Corey Saylor, CAIR's national legislative director, met with Muslim-American voters across the country and said that the majority of Muslim Trump supporters he met were mainly single-issue voters. Many of them told him that the Muslim registry proposal had little effect on their voting decisions.
"I had one conversation with a Muslim woman, and she said that she couldn't vote for someone that was pro-choice," Saylor said in a phone interview.
Shireen Qudosi, a Muslim woman and an outspoken supporter of Trump, said that Trump resembled a fight against "the political establishment" and the mainstream press. The president-elect continuously railed against the media throughout the campaign.
"Not only was Trump running against the entire political establishment, but he took on an even [bigger] establishment: the media," Qudosi said in an email. "Trump was the underdog who already knows he's champion. His character mirrored the generals of great wars who took the hard fight because it was the right fight. I saw myself in that."
Asra Nomani, a Muslim woman who wants to reform Islam, wrote in a Washington Post op-ed that her vote for Trump was a vote against Clinton's disregard for human rights under theocratic dictatorships like Saudi Arabia and Qatar.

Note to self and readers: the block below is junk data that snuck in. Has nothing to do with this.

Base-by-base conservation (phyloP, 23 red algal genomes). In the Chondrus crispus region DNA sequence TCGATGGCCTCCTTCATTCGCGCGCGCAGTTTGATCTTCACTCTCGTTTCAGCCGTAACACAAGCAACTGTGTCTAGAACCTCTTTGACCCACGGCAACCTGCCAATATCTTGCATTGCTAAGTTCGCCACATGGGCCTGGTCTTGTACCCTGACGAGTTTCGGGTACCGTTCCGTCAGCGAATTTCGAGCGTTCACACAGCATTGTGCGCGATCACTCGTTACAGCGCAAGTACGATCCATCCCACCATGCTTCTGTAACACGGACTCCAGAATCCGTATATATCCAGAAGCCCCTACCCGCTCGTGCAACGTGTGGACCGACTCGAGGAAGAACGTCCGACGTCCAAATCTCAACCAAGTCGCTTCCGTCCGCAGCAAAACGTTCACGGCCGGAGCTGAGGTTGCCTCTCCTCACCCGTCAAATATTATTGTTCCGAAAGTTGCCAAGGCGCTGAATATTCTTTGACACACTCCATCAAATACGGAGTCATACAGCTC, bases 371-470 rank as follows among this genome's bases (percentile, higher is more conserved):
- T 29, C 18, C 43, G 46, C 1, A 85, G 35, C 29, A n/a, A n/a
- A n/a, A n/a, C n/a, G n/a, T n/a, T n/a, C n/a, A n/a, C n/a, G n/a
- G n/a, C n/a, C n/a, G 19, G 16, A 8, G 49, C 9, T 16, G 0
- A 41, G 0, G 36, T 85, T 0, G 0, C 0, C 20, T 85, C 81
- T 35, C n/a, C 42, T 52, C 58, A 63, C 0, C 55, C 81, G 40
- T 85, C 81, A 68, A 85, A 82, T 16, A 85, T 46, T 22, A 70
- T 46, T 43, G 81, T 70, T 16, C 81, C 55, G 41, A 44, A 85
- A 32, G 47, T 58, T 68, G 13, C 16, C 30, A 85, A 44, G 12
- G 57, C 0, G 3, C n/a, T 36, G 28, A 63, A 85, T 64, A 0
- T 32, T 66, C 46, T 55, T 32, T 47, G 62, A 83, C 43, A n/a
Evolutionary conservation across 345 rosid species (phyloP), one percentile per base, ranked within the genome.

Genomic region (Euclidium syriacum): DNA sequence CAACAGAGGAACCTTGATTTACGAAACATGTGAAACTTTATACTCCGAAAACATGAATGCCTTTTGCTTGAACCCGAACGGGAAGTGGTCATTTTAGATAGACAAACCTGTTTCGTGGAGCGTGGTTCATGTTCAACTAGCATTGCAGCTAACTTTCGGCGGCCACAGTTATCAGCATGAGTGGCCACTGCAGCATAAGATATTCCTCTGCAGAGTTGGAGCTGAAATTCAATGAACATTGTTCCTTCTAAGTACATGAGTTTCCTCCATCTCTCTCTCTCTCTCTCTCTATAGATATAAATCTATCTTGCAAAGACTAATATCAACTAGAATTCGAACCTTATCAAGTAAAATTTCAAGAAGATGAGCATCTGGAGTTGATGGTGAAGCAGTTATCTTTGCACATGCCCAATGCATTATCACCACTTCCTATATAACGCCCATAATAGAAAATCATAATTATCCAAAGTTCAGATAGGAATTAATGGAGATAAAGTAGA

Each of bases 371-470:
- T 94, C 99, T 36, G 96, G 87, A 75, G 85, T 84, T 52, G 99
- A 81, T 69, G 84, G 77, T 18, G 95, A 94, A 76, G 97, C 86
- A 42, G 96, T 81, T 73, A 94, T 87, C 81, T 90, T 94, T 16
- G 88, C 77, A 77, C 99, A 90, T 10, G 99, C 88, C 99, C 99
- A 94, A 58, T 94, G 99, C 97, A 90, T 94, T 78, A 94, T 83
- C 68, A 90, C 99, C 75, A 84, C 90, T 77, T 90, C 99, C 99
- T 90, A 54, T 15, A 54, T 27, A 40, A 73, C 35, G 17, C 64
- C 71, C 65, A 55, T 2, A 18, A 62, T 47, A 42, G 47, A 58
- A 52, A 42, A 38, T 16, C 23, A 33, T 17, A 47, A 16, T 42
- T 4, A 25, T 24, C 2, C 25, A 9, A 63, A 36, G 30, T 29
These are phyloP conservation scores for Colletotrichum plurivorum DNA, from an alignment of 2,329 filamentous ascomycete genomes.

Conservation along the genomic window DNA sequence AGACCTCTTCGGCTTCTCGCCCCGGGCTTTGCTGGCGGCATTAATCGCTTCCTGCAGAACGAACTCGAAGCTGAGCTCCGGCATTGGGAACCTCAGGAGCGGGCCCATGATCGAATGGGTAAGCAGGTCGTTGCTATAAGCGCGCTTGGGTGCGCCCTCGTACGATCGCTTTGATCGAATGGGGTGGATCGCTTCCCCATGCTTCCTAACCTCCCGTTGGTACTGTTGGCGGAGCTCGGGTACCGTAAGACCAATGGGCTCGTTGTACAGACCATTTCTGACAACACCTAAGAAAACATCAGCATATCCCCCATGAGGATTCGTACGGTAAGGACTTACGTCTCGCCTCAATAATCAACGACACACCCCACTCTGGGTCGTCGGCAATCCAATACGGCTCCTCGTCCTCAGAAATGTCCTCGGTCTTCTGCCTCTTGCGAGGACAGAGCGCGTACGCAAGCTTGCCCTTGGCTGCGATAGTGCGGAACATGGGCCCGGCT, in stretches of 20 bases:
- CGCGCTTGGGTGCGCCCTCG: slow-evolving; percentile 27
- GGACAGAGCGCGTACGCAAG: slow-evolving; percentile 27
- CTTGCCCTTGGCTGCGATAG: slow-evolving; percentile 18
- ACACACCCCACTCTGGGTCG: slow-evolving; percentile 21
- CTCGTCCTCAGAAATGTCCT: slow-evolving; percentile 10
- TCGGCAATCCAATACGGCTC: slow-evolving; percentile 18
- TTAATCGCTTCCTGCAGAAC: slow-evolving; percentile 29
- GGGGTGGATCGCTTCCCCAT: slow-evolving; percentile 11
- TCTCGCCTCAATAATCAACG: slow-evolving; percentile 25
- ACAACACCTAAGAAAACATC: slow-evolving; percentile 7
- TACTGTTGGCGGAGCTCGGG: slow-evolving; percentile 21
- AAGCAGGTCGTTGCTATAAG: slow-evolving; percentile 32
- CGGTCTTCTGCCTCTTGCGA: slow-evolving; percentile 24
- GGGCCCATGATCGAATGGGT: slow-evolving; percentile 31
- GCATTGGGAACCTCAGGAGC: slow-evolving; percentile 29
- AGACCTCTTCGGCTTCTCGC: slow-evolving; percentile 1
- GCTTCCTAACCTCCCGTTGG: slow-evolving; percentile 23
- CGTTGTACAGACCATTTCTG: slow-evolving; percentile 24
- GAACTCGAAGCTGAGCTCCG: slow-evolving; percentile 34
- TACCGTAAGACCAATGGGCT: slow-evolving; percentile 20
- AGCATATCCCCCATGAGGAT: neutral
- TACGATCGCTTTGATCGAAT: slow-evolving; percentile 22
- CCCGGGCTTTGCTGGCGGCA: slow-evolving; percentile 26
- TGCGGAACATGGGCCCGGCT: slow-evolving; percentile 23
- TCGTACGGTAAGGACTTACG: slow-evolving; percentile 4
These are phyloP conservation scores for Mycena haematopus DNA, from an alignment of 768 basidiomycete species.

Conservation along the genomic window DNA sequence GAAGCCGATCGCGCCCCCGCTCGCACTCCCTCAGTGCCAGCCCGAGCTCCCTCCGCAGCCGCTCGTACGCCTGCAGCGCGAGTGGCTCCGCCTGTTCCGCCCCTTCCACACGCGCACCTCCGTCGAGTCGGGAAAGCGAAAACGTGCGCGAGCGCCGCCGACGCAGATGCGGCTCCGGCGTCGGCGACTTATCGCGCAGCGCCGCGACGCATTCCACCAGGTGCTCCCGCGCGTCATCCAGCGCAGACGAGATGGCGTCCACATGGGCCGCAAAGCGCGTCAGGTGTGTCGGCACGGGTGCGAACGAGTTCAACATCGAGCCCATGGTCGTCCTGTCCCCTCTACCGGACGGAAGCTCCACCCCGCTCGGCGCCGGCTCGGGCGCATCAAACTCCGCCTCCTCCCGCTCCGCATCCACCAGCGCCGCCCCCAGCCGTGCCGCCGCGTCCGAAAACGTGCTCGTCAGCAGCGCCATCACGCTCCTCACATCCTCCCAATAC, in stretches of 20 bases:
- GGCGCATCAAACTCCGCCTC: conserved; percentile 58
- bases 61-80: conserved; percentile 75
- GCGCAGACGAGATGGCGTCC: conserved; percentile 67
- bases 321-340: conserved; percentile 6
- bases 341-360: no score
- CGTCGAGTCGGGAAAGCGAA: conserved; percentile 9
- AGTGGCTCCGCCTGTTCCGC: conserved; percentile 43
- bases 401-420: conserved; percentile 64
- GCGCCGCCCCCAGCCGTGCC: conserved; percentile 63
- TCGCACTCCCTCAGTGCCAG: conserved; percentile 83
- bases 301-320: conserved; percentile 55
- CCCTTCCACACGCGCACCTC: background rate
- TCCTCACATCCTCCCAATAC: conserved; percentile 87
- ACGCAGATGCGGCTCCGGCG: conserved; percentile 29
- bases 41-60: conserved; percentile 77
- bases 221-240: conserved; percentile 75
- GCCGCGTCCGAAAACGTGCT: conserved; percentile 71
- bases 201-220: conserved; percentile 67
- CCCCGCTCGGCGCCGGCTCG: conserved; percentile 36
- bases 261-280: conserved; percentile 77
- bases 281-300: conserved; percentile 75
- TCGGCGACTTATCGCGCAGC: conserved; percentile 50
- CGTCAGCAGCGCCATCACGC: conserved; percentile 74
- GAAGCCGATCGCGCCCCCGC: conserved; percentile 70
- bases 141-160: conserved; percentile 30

"What worried me the most were my concerns about the influence of theocratic Muslim dictatorships, including Qatar and Saudi Arabia, in a Hillary Clinton America," Nomani wrote. "These dictatorships are no shining examples of progressive society with their failure to offer fundamental human rights and pathways to citizenship to immigrants from India, refugees from Syria and the entire class of de facto slaves that live in those dictatorships."
Nomani then praised Trump for calling out Obama's failure to say "Islamic extremism." She is referring to Trump's tweet: "Is President Obama going to finally mention the words radical Islamic terrorism? If he doesn't he should immediately resign in disgrace!"
While Trump may certainly seem like a strongman against Middle Eastern theocracies and "Islamic extremism, his business dealings in the area as a real estate mogul say something totally different. The president-elect's Trump Organization has a significant amount of real estate in the Middle East and rents out property to state-owned Qatar Airways.
McCaw said that there are a considerable amount of registered Muslim Republicans.
"Traditionally, around 15% of the Muslim community still votes Republican," McCaw said. "We believe there were a number of shy Muslim voters in pre-election polling that were not comfortable admitting they were voting for Trump, but after Trump's victory they were more forthcoming in their support."
Despite a significant percentage of Muslim Americans voting for Trump, Saylor said that the exit poll numbers still prove that the Republican Party lost enormous potential by dehumanizing voters with similar conservative values.
"It shows that the Republican Party consistently alienated Muslims and needs to do a lot of [reforming] in many ways [for their] conservative constituents," Saylor said.